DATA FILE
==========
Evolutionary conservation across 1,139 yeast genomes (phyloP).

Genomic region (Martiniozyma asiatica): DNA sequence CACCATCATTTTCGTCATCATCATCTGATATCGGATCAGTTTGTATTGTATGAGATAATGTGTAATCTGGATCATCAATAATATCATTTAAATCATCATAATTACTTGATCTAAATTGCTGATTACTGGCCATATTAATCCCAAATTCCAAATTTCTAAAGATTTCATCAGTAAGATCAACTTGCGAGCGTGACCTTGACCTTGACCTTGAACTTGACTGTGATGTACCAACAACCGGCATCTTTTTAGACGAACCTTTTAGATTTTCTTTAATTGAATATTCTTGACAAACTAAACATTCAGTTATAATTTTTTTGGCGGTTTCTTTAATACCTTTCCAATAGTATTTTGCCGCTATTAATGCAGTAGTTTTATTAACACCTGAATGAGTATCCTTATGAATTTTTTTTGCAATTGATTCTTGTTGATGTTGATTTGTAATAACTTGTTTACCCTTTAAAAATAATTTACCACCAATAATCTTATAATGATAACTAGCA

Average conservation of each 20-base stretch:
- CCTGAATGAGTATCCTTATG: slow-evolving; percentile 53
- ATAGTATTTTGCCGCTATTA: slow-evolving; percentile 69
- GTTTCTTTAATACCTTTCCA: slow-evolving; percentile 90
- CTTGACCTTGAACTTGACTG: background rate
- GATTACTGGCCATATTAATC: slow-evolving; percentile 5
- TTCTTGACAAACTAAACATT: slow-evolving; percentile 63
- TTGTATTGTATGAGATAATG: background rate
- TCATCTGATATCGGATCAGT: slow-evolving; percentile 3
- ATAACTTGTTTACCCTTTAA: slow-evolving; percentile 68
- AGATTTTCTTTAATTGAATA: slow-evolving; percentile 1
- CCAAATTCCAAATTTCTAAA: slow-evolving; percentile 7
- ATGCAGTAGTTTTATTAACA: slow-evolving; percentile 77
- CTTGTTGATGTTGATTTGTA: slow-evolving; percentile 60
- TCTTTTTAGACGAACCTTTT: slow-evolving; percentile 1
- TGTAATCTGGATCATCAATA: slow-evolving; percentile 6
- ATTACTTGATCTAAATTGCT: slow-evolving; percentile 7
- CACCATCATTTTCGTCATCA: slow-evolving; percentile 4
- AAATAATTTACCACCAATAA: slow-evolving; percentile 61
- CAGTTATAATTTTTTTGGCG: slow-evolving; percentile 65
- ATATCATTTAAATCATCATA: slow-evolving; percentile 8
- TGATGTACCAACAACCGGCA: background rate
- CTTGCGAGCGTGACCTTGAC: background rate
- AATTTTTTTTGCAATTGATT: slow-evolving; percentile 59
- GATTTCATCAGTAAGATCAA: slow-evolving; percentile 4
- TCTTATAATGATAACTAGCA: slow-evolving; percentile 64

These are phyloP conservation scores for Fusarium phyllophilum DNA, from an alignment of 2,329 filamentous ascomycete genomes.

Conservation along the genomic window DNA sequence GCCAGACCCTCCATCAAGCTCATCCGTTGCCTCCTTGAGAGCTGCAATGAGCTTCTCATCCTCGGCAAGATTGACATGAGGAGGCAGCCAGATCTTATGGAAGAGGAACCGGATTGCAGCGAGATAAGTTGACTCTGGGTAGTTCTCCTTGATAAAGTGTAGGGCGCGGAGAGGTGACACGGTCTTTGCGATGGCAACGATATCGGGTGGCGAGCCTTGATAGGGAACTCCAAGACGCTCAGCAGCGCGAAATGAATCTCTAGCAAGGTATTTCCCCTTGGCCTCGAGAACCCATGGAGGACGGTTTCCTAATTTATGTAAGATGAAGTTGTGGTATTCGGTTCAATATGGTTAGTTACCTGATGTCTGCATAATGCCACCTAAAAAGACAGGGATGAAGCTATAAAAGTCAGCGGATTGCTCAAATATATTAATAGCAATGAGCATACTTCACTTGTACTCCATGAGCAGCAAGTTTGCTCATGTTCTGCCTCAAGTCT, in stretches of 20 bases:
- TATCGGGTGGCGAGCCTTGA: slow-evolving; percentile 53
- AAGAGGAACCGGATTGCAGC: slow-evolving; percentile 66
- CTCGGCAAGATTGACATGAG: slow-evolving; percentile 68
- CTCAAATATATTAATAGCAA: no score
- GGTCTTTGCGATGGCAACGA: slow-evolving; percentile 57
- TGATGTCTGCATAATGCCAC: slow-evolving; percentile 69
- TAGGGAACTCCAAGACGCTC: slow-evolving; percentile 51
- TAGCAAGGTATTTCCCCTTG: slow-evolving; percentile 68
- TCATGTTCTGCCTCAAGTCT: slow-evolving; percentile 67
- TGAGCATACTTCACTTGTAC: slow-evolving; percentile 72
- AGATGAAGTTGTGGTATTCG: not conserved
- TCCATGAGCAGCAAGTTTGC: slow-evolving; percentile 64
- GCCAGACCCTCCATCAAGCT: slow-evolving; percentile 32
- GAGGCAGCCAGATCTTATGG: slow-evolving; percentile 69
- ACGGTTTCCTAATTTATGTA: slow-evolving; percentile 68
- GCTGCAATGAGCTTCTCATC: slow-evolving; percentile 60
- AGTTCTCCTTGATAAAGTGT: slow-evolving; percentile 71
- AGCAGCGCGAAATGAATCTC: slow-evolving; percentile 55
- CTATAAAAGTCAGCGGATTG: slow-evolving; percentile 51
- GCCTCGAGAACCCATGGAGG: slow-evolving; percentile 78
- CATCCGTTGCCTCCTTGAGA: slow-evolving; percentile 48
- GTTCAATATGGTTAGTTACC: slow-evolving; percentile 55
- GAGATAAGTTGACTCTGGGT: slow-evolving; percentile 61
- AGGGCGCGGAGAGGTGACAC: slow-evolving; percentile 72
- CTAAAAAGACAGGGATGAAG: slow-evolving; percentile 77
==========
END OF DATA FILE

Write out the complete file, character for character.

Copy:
Evolutionary conservation across 1,139 yeast genomes (phyloP).

Genomic region (Martiniozyma asiatica): DNA sequence CACCATCATTTTCGTCATCATCATCTGATATCGGATCAGTTTGTATTGTATGAGATAATGTGTAATCTGGATCATCAATAATATCATTTAAATCATCATAATTACTTGATCTAAATTGCTGATTACTGGCCATATTAATCCCAAATTCCAAATTTCTAAAGATTTCATCAGTAAGATCAACTTGCGAGCGTGACCTTGACCTTGACCTTGAACTTGACTGTGATGTACCAACAACCGGCATCTTTTTAGACGAACCTTTTAGATTTTCTTTAATTGAATATTCTTGACAAACTAAACATTCAGTTATAATTTTTTTGGCGGTTTCTTTAATACCTTTCCAATAGTATTTTGCCGCTATTAATGCAGTAGTTTTATTAACACCTGAATGAGTATCCTTATGAATTTTTTTTGCAATTGATTCTTGTTGATGTTGATTTGTAATAACTTGTTTACCCTTTAAAAATAATTTACCACCAATAATCTTATAATGATAACTAGCA

Average conservation of each 20-base stretch:
- CCTGAATGAGTATCCTTATG: slow-evolving; percentile 53
- ATAGTATTTTGCCGCTATTA: slow-evolving; percentile 69
- GTTTCTTTAATACCTTTCCA: slow-evolving; percentile 90
- CTTGACCTTGAACTTGACTG: background rate
- GATTACTGGCCATATTAATC: slow-evolving; percentile 5
- TTCTTGACAAACTAAACATT: slow-evolving; percentile 63
- TTGTATTGTATGAGATAATG: background rate
- TCATCTGATATCGGATCAGT: slow-evolving; percentile 3
- ATAACTTGTTTACCCTTTAA: slow-evolving; percentile 68
- AGATTTTCTTTAATTGAATA: slow-evolving; percentile 1
- CCAAATTCCAAATTTCTAAA: slow-evolving; percentile 7
- ATGCAGTAGTTTTATTAACA: slow-evolving; percentile 77
- CTTGTTGATGTTGATTTGTA: slow-evolving; percentile 60
- TCTTTTTAGACGAACCTTTT: slow-evolving; percentile 1
- TGTAATCTGGATCATCAATA: slow-evolving; percentile 6
- ATTACTTGATCTAAATTGCT: slow-evolving; percentile 7
- CACCATCATTTTCGTCATCA: slow-evolving; percentile 4
- AAATAATTTACCACCAATAA: slow-evolving; percentile 61
- CAGTTATAATTTTTTTGGCG: slow-evolving; percentile 65
- ATATCATTTAAATCATCATA: slow-evolving; percentile 8
- TGATGTACCAACAACCGGCA: background rate
- CTTGCGAGCGTGACCTTGAC: background rate
- AATTTTTTTTGCAATTGATT: slow-evolving; percentile 59
- GATTTCATCAGTAAGATCAA: slow-evolving; percentile 4
- TCTTATAATGATAACTAGCA: slow-evolving; percentile 64

These are phyloP conservation scores for Fusarium phyllophilum DNA, from an alignment of 2,329 filamentous ascomycete genomes.

Conservation along the genomic window DNA sequence GCCAGACCCTCCATCAAGCTCATCCGTTGCCTCCTTGAGAGCTGCAATGAGCTTCTCATCCTCGGCAAGATTGACATGAGGAGGCAGCCAGATCTTATGGAAGAGGAACCGGATTGCAGCGAGATAAGTTGACTCTGGGTAGTTCTCCTTGATAAAGTGTAGGGCGCGGAGAGGTGACACGGTCTTTGCGATGGCAACGATATCGGGTGGCGAGCCTTGATAGGGAACTCCAAGACGCTCAGCAGCGCGAAATGAATCTCTAGCAAGGTATTTCCCCTTGGCCTCGAGAACCCATGGAGGACGGTTTCCTAATTTATGTAAGATGAAGTTGTGGTATTCGGTTCAATATGGTTAGTTACCTGATGTCTGCATAATGCCACCTAAAAAGACAGGGATGAAGCTATAAAAGTCAGCGGATTGCTCAAATATATTAATAGCAATGAGCATACTTCACTTGTACTCCATGAGCAGCAAGTTTGCTCATGTTCTGCCTCAAGTCT, in stretches of 20 bases:
- TATCGGGTGGCGAGCCTTGA: slow-evolving; percentile 53
- AAGAGGAACCGGATTGCAGC: slow-evolving; percentile 66
- CTCGGCAAGATTGACATGAG: slow-evolving; percentile 68
- CTCAAATATATTAATAGCAA: no score
- GGTCTTTGCGATGGCAACGA: slow-evolving; percentile 57
- TGATGTCTGCATAATGCCAC: slow-evolving; percentile 69
- TAGGGAACTCCAAGACGCTC: slow-evolving; percentile 51
- TAGCAAGGTATTTCCCCTTG: slow-evolving; percentile 68
- TCATGTTCTGCCTCAAGTCT: slow-evolving; percentile 67
- TGAGCATACTTCACTTGTAC: slow-evolving; percentile 72
- AGATGAAGTTGTGGTATTCG: not conserved
- TCCATGAGCAGCAAGTTTGC: slow-evolving; percentile 64
- GCCAGACCCTCCATCAAGCT: slow-evolving; percentile 32
- GAGGCAGCCAGATCTTATGG: slow-evolving; percentile 69
- ACGGTTTCCTAATTTATGTA: slow-evolving; percentile 68
- GCTGCAATGAGCTTCTCATC: slow-evolving; percentile 60
- AGTTCTCCTTGATAAAGTGT: slow-evolving; percentile 71
- AGCAGCGCGAAATGAATCTC: slow-evolving; percentile 55
- CTATAAAAGTCAGCGGATTG: slow-evolving; percentile 51
- GCCTCGAGAACCCATGGAGG: slow-evolving; percentile 78
- CATCCGTTGCCTCCTTGAGA: slow-evolving; percentile 48
- GTTCAATATGGTTAGTTACC: slow-evolving; percentile 55
- GAGATAAGTTGACTCTGGGT: slow-evolving; percentile 61
- AGGGCGCGGAGAGGTGACAC: slow-evolving; percentile 72
- CTAAAAAGACAGGGATGAAG: slow-evolving; percentile 77